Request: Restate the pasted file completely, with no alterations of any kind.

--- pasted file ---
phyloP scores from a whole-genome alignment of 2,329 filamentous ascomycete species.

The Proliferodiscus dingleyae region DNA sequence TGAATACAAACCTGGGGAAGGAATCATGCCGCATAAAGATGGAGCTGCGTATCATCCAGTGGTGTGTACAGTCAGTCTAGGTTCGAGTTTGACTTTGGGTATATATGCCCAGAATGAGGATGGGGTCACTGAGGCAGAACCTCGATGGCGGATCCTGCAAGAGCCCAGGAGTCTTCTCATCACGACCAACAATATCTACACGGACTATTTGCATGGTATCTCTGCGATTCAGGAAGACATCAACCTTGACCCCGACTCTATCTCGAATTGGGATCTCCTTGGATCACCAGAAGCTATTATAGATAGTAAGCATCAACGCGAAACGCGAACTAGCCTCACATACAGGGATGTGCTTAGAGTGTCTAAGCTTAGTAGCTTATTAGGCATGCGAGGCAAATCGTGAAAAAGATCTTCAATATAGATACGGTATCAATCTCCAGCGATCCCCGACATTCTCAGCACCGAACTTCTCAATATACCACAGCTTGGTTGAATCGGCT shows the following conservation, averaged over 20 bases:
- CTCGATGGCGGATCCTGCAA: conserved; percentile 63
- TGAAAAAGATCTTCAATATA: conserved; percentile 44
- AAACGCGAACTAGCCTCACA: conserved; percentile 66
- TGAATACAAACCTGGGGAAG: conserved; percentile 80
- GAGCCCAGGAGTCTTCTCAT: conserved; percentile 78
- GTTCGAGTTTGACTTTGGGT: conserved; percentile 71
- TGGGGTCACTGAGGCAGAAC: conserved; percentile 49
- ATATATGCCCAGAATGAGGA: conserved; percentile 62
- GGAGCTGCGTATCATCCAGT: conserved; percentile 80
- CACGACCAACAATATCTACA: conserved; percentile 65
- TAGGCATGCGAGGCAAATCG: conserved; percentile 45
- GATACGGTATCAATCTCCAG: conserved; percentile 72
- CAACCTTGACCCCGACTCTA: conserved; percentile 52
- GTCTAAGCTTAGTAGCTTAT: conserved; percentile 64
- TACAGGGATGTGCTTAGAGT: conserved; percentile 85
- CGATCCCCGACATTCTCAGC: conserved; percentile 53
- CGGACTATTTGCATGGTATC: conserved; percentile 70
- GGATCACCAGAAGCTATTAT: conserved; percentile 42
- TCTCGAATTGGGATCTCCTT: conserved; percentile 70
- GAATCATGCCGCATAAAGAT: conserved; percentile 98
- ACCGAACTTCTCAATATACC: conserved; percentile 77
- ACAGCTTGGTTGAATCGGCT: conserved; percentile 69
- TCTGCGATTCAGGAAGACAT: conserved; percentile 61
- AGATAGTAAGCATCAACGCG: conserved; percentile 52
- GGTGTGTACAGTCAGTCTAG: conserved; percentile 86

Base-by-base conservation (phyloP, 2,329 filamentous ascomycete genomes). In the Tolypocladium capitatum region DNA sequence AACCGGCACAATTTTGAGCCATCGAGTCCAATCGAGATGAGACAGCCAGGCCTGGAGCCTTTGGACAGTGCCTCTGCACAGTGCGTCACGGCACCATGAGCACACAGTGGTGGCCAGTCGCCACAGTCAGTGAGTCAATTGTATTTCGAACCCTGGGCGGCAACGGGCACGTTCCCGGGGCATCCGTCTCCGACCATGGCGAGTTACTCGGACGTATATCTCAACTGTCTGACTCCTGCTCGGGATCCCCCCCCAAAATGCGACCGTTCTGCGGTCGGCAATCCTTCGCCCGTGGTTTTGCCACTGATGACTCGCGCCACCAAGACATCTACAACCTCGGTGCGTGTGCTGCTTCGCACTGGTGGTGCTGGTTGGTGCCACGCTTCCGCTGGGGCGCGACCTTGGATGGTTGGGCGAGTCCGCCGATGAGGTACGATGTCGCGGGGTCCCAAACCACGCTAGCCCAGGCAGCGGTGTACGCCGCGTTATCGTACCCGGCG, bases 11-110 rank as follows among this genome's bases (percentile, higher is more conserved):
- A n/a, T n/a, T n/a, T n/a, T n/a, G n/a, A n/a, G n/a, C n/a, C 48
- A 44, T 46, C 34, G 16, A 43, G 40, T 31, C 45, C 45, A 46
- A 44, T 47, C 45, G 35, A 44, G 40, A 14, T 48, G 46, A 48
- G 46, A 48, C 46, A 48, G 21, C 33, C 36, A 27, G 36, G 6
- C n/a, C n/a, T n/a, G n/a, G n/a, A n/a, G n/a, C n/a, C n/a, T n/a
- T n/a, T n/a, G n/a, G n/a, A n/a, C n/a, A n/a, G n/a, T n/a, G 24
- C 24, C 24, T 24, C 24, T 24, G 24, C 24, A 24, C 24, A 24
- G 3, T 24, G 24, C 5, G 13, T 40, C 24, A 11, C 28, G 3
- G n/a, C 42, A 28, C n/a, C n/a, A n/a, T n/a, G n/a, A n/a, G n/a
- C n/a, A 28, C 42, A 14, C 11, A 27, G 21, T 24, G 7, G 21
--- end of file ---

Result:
phyloP scores from a whole-genome alignment of 2,329 filamentous ascomycete species.

The Proliferodiscus dingleyae region DNA sequence TGAATACAAACCTGGGGAAGGAATCATGCCGCATAAAGATGGAGCTGCGTATCATCCAGTGGTGTGTACAGTCAGTCTAGGTTCGAGTTTGACTTTGGGTATATATGCCCAGAATGAGGATGGGGTCACTGAGGCAGAACCTCGATGGCGGATCCTGCAAGAGCCCAGGAGTCTTCTCATCACGACCAACAATATCTACACGGACTATTTGCATGGTATCTCTGCGATTCAGGAAGACATCAACCTTGACCCCGACTCTATCTCGAATTGGGATCTCCTTGGATCACCAGAAGCTATTATAGATAGTAAGCATCAACGCGAAACGCGAACTAGCCTCACATACAGGGATGTGCTTAGAGTGTCTAAGCTTAGTAGCTTATTAGGCATGCGAGGCAAATCGTGAAAAAGATCTTCAATATAGATACGGTATCAATCTCCAGCGATCCCCGACATTCTCAGCACCGAACTTCTCAATATACCACAGCTTGGTTGAATCGGCT shows the following conservation, averaged over 20 bases:
- CTCGATGGCGGATCCTGCAA: conserved; percentile 63
- TGAAAAAGATCTTCAATATA: conserved; percentile 44
- AAACGCGAACTAGCCTCACA: conserved; percentile 66
- TGAATACAAACCTGGGGAAG: conserved; percentile 80
- GAGCCCAGGAGTCTTCTCAT: conserved; percentile 78
- GTTCGAGTTTGACTTTGGGT: conserved; percentile 71
- TGGGGTCACTGAGGCAGAAC: conserved; percentile 49
- ATATATGCCCAGAATGAGGA: conserved; percentile 62
- GGAGCTGCGTATCATCCAGT: conserved; percentile 80
- CACGACCAACAATATCTACA: conserved; percentile 65
- TAGGCATGCGAGGCAAATCG: conserved; percentile 45
- GATACGGTATCAATCTCCAG: conserved; percentile 72
- CAACCTTGACCCCGACTCTA: conserved; percentile 52
- GTCTAAGCTTAGTAGCTTAT: conserved; percentile 64
- TACAGGGATGTGCTTAGAGT: conserved; percentile 85
- CGATCCCCGACATTCTCAGC: conserved; percentile 53
- CGGACTATTTGCATGGTATC: conserved; percentile 70
- GGATCACCAGAAGCTATTAT: conserved; percentile 42
- TCTCGAATTGGGATCTCCTT: conserved; percentile 70
- GAATCATGCCGCATAAAGAT: conserved; percentile 98
- ACCGAACTTCTCAATATACC: conserved; percentile 77
- ACAGCTTGGTTGAATCGGCT: conserved; percentile 69
- TCTGCGATTCAGGAAGACAT: conserved; percentile 61
- AGATAGTAAGCATCAACGCG: conserved; percentile 52
- GGTGTGTACAGTCAGTCTAG: conserved; percentile 86

Base-by-base conservation (phyloP, 2,329 filamentous ascomycete genomes). In the Tolypocladium capitatum region DNA sequence AACCGGCACAATTTTGAGCCATCGAGTCCAATCGAGATGAGACAGCCAGGCCTGGAGCCTTTGGACAGTGCCTCTGCACAGTGCGTCACGGCACCATGAGCACACAGTGGTGGCCAGTCGCCACAGTCAGTGAGTCAATTGTATTTCGAACCCTGGGCGGCAACGGGCACGTTCCCGGGGCATCCGTCTCCGACCATGGCGAGTTACTCGGACGTATATCTCAACTGTCTGACTCCTGCTCGGGATCCCCCCCCAAAATGCGACCGTTCTGCGGTCGGCAATCCTTCGCCCGTGGTTTTGCCACTGATGACTCGCGCCACCAAGACATCTACAACCTCGGTGCGTGTGCTGCTTCGCACTGGTGGTGCTGGTTGGTGCCACGCTTCCGCTGGGGCGCGACCTTGGATGGTTGGGCGAGTCCGCCGATGAGGTACGATGTCGCGGGGTCCCAAACCACGCTAGCCCAGGCAGCGGTGTACGCCGCGTTATCGTACCCGGCG, bases 11-110 rank as follows among this genome's bases (percentile, higher is more conserved):
- A n/a, T n/a, T n/a, T n/a, T n/a, G n/a, A n/a, G n/a, C n/a, C 48
- A 44, T 46, C 34, G 16, A 43, G 40, T 31, C 45, C 45, A 46
- A 44, T 47, C 45, G 35, A 44, G 40, A 14, T 48, G 46, A 48
- G 46, A 48, C 46, A 48, G 21, C 33, C 36, A 27, G 36, G 6
- C n/a, C n/a, T n/a, G n/a, G n/a, A n/a, G n/a, C n/a, C n/a, T n/a
- T n/a, T n/a, G n/a, G n/a, A n/a, C n/a, A n/a, G n/a, T n/a, G 24
- C 24, C 24, T 24, C 24, T 24, G 24, C 24, A 24, C 24, A 24
- G 3, T 24, G 24, C 5, G 13, T 40, C 24, A 11, C 28, G 3
- G n/a, C 42, A 28, C n/a, C n/a, A n/a, T n/a, G n/a, A n/a, G n/a
- C n/a, A 28, C 42, A 14, C 11, A 27, G 21, T 24, G 7, G 21